If plaintiff elects to attempt to amend his complaint to state a cognizable claim against defendants Walker and Hubbard and/or based on the alleged strip search, he has 30 days so to do. He is not obligated to amend his complaint. However, if plaintiff elects to proceed forthwith against defendants Lor and Sandoval on his Eight Amendment claims, then within 30 days he must return materials for service of process enclosed herewith. In this event the court will construe plaintiff's election as consent to dismissal of plaintiff's claim regarding the strip search as well as all claims against defendants Walker and Hubbard, without prejudice.

Any amended complaint must adhere to the following requirements: It must be complete in itself without reference to any prior pleading. E.D. Cal. Local Rule 220; see Loux v. Rhay, 375 F.2d 55, 57 (9th Cir. 1967). Once plaintiff files an amended complaint, the original pleading is superseded.

It must show that the federal court has jurisdiction and that plaintiff's action is brought in the right place, that plaintiff is entitled to relief if plaintiff's allegations are true, and must contain a request for particular relief. Plaintiff must identify as a defendant only persons who personally participated in a substantial way in depriving plaintiff of a federal constitutional right. Johnson, 588 F.2d at 743 (a person subjects another to the deprivation of a constitutional right if he does an act, participates in another's act or omits to perform an act he is legally required to do that causes the alleged deprivation).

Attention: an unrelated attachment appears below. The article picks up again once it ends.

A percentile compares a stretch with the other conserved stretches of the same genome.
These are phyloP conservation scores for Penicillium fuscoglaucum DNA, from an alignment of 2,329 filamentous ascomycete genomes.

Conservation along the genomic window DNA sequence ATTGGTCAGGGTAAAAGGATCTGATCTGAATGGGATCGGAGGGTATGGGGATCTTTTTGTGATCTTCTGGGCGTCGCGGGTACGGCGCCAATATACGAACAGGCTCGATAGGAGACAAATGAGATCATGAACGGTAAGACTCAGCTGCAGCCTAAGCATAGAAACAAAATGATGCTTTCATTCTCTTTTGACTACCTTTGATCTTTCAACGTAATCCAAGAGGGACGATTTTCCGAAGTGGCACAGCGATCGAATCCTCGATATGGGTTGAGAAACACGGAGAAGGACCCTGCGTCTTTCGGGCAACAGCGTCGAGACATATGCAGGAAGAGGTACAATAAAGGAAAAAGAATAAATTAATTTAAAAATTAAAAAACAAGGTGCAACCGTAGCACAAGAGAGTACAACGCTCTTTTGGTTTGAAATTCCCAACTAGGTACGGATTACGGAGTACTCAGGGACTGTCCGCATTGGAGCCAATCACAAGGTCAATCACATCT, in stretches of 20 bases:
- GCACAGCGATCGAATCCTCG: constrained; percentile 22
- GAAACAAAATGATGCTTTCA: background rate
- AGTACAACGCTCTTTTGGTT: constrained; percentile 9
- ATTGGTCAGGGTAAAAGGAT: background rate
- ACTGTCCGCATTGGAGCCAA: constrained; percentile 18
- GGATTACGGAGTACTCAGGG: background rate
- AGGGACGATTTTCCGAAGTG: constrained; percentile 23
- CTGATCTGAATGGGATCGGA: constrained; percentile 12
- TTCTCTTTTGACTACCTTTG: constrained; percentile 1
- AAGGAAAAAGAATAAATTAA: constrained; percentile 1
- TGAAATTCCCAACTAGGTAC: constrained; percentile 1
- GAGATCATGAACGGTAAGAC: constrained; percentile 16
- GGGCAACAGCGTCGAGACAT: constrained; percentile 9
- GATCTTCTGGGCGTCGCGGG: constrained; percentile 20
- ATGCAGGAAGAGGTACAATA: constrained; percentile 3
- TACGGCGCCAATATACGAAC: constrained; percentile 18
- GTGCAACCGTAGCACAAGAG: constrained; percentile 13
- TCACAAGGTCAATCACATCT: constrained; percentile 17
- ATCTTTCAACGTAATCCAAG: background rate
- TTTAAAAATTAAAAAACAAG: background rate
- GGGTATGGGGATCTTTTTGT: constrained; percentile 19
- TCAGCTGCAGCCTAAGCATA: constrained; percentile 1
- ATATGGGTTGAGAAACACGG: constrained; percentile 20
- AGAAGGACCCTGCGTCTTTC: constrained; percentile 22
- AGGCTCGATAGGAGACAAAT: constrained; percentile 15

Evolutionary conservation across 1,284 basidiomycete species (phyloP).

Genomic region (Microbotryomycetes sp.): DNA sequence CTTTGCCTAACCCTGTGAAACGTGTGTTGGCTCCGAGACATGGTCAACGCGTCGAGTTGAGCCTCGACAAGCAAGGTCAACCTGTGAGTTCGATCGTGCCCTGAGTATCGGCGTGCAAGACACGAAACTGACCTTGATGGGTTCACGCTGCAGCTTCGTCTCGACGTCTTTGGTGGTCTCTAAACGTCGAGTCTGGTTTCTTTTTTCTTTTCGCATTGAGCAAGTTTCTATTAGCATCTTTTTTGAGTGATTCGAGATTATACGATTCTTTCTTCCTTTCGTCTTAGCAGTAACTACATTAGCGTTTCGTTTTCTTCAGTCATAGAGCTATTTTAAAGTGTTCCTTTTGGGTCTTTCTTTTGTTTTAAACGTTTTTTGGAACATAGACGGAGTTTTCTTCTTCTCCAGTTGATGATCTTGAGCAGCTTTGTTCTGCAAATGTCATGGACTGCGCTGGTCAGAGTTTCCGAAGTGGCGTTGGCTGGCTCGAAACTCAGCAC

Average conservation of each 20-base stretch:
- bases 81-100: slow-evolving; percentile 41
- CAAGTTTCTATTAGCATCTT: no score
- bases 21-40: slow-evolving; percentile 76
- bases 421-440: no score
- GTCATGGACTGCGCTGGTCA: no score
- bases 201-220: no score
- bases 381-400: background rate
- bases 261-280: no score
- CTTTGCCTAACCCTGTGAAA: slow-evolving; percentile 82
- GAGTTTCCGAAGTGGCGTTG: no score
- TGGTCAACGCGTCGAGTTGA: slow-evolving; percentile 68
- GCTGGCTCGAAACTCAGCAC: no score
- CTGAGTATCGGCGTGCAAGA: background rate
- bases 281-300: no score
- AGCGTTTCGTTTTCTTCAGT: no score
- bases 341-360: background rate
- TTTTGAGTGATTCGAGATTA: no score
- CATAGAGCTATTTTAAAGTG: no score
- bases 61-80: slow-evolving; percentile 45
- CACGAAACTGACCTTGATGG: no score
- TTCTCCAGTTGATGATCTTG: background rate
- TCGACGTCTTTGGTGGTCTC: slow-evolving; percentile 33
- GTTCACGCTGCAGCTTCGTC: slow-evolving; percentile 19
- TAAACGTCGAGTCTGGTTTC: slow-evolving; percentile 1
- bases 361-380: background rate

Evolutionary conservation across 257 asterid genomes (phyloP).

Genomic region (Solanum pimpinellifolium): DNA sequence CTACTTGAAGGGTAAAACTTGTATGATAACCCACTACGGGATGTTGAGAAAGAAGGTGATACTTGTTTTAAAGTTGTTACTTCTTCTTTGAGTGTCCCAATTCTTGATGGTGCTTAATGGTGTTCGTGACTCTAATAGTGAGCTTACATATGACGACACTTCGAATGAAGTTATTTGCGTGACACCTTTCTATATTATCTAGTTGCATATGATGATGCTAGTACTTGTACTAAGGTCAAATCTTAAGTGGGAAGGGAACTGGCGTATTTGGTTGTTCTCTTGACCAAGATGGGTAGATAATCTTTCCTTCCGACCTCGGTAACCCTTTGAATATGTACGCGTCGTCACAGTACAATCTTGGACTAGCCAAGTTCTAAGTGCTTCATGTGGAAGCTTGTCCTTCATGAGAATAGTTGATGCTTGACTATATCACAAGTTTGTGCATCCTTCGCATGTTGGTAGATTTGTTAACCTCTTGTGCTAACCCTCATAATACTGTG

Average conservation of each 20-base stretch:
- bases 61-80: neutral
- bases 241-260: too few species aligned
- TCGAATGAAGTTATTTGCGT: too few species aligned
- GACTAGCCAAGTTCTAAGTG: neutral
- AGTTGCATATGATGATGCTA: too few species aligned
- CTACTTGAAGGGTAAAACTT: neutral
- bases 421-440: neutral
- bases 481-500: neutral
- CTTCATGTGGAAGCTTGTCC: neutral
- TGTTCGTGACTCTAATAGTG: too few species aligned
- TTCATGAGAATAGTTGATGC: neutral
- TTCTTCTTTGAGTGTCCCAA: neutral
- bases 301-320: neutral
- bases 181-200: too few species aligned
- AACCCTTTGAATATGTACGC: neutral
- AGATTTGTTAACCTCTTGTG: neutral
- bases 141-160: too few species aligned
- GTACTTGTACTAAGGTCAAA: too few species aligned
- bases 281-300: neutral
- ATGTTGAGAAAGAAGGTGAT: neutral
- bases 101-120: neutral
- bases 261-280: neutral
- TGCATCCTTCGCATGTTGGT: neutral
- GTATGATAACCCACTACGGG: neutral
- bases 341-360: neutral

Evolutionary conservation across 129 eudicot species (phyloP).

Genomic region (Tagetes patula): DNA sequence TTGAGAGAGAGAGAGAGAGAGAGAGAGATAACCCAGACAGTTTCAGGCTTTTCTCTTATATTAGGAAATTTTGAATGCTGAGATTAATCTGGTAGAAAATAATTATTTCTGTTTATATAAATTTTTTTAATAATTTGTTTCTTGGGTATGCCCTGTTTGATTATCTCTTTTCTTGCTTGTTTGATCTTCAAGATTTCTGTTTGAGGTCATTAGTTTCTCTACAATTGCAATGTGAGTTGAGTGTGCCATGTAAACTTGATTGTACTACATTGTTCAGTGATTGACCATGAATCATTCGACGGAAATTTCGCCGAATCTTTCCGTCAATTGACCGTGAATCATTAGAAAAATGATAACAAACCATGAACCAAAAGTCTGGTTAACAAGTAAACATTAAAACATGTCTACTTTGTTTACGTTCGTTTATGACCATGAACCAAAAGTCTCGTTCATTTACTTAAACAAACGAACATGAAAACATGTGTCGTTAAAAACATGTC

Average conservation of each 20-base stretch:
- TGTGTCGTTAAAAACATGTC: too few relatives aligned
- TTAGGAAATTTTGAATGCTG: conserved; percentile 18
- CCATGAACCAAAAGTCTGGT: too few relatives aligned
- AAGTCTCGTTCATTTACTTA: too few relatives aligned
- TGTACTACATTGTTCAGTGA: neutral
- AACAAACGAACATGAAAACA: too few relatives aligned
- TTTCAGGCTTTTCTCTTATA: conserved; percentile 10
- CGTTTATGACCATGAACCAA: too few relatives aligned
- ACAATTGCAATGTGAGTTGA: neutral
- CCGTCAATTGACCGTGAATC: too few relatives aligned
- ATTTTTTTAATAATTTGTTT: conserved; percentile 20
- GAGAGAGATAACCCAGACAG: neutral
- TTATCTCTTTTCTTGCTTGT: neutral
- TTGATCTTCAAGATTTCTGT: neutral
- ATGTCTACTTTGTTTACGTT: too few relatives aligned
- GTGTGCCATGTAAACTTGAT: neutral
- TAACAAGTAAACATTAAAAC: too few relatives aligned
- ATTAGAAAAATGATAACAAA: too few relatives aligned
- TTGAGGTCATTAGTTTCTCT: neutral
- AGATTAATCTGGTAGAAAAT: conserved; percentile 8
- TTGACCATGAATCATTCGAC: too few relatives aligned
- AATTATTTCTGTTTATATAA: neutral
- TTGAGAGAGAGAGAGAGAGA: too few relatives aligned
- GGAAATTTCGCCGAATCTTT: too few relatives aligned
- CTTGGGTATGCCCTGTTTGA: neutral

It must contain a caption including the name of the court and the names of all parties. Fed. R. Civ. P. 10(a).

Plaintiff may join multiple claims if they are all against a single defendant. Fed. R. Civ. P. 18(a). If plaintiff has more than one claim based upon separate transactions or occurrences, the claims must be set forth in separate paragraphs. Fed. R. Civ. P. 10(b). Plaintiff may join multiple claims if they are all against a single defendant. Fed. R. Civ. P. 18(a). Unrelated claims against different defendants must be pursued in multiple lawsuits. "The controlling principle appears in Fed. R. Civ. P. 18(a): 'A party asserting a claim... may join, [] as independent or as alternate claims, as many claims... as the party has against an opposing party.' Thus multiple claims against a single party are fine, but Claim A against Defendant 1 should not be joined with unrelated Claim B against Defendant 2. Unrelated claims against different defendants belong in different suits, not only to prevent the sort of morass [a multiple claim, multiple defendant] suit produce[s], but also to ensure that prisoners pay the required filing fees-for the Prison Litigation Reform Act limits to 3 the number of frivolous suits or appeals that any prisoner may file without prepayment of the required fees. 28 U.S.C. § 1915(g)." George v. Smith, 507 F.3d 605, 607 (7th Cir. 2007); see also Fed. R. Civ. P. 20(a)(2) (joinder of defendants not permitted unless both commonality and same transaction requirements are satisfied). Plaintiff may not change the nature of this suit by alleging new, unrelated claims in an amended complaint. George, 507 F.3d at 607 (no "buckshot" complaints).